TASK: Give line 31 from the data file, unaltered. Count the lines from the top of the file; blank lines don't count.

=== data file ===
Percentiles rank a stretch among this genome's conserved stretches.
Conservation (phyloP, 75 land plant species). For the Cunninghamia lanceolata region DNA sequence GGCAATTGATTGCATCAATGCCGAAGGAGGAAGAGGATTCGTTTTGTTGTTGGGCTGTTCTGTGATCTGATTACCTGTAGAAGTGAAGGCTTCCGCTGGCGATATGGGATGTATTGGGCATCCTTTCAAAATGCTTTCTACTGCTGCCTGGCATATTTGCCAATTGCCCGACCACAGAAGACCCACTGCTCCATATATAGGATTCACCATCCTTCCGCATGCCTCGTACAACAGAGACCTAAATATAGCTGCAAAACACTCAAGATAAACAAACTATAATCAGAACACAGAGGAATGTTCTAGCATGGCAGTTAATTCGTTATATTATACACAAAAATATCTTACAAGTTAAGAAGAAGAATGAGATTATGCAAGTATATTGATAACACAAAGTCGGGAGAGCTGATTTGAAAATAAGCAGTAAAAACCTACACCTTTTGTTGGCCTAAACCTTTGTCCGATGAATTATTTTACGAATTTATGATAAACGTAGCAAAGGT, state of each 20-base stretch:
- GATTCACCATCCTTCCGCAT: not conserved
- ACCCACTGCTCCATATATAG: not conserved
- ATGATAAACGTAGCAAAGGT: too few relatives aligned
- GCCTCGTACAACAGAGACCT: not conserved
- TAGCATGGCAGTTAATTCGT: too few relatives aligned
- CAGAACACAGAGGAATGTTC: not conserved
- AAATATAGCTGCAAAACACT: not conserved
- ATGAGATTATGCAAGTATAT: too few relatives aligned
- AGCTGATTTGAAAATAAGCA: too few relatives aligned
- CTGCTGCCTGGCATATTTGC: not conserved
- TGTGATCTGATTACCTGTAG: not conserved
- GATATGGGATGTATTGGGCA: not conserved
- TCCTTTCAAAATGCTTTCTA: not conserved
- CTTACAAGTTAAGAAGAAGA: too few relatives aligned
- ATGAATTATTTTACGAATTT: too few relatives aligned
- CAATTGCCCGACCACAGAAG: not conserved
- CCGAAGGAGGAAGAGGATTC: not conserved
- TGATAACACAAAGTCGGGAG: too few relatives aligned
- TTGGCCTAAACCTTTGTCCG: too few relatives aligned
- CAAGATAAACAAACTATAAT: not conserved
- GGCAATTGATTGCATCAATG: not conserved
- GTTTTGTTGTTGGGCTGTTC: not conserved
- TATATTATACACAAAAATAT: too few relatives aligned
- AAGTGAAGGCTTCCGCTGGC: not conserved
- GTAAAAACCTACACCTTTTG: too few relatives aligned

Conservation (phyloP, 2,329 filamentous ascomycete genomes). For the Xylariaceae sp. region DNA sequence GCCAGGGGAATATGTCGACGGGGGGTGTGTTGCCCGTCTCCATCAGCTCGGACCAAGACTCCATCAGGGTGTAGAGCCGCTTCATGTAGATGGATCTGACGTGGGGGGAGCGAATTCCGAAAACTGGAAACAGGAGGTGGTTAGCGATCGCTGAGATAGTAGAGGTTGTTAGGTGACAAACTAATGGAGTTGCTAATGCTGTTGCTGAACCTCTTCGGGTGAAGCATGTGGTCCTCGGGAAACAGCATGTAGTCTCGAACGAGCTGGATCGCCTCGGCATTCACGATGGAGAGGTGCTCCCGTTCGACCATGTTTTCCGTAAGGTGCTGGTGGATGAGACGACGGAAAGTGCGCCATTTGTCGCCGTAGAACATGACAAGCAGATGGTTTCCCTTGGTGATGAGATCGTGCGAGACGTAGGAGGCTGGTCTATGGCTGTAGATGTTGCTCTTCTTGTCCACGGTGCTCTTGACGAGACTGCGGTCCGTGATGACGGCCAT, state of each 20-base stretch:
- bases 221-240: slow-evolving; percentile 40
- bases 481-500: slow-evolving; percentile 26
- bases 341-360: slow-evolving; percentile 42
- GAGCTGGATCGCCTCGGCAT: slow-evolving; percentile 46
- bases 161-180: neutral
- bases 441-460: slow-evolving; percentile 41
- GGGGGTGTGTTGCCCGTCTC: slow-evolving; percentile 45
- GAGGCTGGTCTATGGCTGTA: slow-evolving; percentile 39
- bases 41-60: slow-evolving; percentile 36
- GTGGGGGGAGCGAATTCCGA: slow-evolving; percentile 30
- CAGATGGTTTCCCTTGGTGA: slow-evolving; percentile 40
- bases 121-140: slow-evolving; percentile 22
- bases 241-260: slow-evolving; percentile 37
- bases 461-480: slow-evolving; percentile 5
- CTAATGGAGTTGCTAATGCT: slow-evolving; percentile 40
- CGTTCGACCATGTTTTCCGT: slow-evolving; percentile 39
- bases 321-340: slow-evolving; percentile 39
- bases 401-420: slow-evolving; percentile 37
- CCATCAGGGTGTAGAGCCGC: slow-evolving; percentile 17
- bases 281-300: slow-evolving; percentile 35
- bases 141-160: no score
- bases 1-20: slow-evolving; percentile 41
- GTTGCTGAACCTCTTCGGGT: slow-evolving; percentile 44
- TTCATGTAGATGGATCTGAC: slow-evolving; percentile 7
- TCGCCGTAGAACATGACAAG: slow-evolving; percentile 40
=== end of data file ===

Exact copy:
- bases 341-360: slow-evolving; percentile 42